• A Memorandum of Understanding (MOU) between Nigeria Sovereign Investment Authority (NSIA), OCP Africa and the Fertilizer Producers and Suppliers Association of Nigeria (FEPSAN) to commit to the second phase of the Nigerian Presidential Fertilizer Initiative (PFI II).
  • A Shareholders Agreement (SHA) between the NSIA and OCP Africa for the creation of the Joint Venture Company (JVC) which will oversee the development of an industrial platform that will produce ammonia and fertilizers in Nigeria.
  • An MOU between NSIA, OCP Africa and the Akwa Ibom State in Nigeria on land acquisition, administrative facilitation, and common agricultural development projects in the Akwa Ibom State.
  • An MOU between NSIA, OCP Africa, and the Nigerian National Petroleum Corporation (NNPC), to evaluate the opportunity of an equity investment by the NNPC in the JVC and for its support on gas.
  • A Framework Agreement between NSIA, OCP Africa, Mobil Producing Nigeria (MPN), the NNPC and the Gas Aggregation Company Nigeria (GACN) on gas supply for the MPI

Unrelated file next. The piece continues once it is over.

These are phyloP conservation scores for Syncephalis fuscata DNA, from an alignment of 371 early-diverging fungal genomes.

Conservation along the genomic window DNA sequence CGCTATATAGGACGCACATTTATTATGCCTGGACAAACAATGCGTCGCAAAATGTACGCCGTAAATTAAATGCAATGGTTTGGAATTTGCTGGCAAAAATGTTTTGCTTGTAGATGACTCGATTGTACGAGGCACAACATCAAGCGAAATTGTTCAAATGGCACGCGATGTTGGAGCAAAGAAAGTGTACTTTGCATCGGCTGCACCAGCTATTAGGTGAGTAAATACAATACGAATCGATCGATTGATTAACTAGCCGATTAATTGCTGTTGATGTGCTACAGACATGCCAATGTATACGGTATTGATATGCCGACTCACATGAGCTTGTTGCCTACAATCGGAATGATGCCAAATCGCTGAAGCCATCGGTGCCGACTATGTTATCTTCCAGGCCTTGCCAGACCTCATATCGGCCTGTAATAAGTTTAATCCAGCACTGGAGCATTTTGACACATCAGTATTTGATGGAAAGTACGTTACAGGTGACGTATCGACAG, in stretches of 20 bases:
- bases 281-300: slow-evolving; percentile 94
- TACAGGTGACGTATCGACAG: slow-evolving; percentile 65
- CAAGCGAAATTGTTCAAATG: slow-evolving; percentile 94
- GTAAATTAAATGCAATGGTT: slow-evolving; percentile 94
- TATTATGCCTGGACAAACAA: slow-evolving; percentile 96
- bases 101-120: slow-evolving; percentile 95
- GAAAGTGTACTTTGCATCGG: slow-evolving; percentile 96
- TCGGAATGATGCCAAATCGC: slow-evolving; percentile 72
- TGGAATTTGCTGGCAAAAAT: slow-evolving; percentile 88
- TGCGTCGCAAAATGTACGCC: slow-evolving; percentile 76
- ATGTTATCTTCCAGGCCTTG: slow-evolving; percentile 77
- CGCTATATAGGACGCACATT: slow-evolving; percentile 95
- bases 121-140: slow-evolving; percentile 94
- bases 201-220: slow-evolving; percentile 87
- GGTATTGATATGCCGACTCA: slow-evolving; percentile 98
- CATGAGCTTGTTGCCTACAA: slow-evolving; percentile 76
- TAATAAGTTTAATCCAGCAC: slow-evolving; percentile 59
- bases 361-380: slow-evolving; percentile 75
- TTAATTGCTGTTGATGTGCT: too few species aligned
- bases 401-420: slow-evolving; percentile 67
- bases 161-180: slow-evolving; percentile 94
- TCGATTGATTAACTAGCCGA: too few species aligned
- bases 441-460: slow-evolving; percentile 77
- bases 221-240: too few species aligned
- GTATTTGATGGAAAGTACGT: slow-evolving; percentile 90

On the development, Timipre Sylva, Minister of State for Petroleum and head of the Nigerian delegation said, “President Buhari is very committed to actualisation of this project. He has mandated the Ministry of Petroleum Resources and all its agencies, notably the NNPC, DPR, NCDMB and all other government agencies to give maximum support for this project.”

Chairman and CEO of OCP, Dr. Terrab said, “Ultimately, these agreements will strengthen the partnership between the NSIA and OCP Group and the different institutions in the gas industry in Nigeria.

“The outcome of the agreements will translate to knowledge transfer and broader economic opportunities as we build out the industrial platform. The platform will leverage the best of Nigerian and Moroccan natural resources, namely the Nigerian gas and the Moroccan phosphate and create a new basis for stronger ties.”

Uche Orji, CEO, NSIA said, “The project forms a key part of NSIA’s gas industrialisation strategy and will deepen intra-continental trade which is essential to Africa’s development and economic renaissance.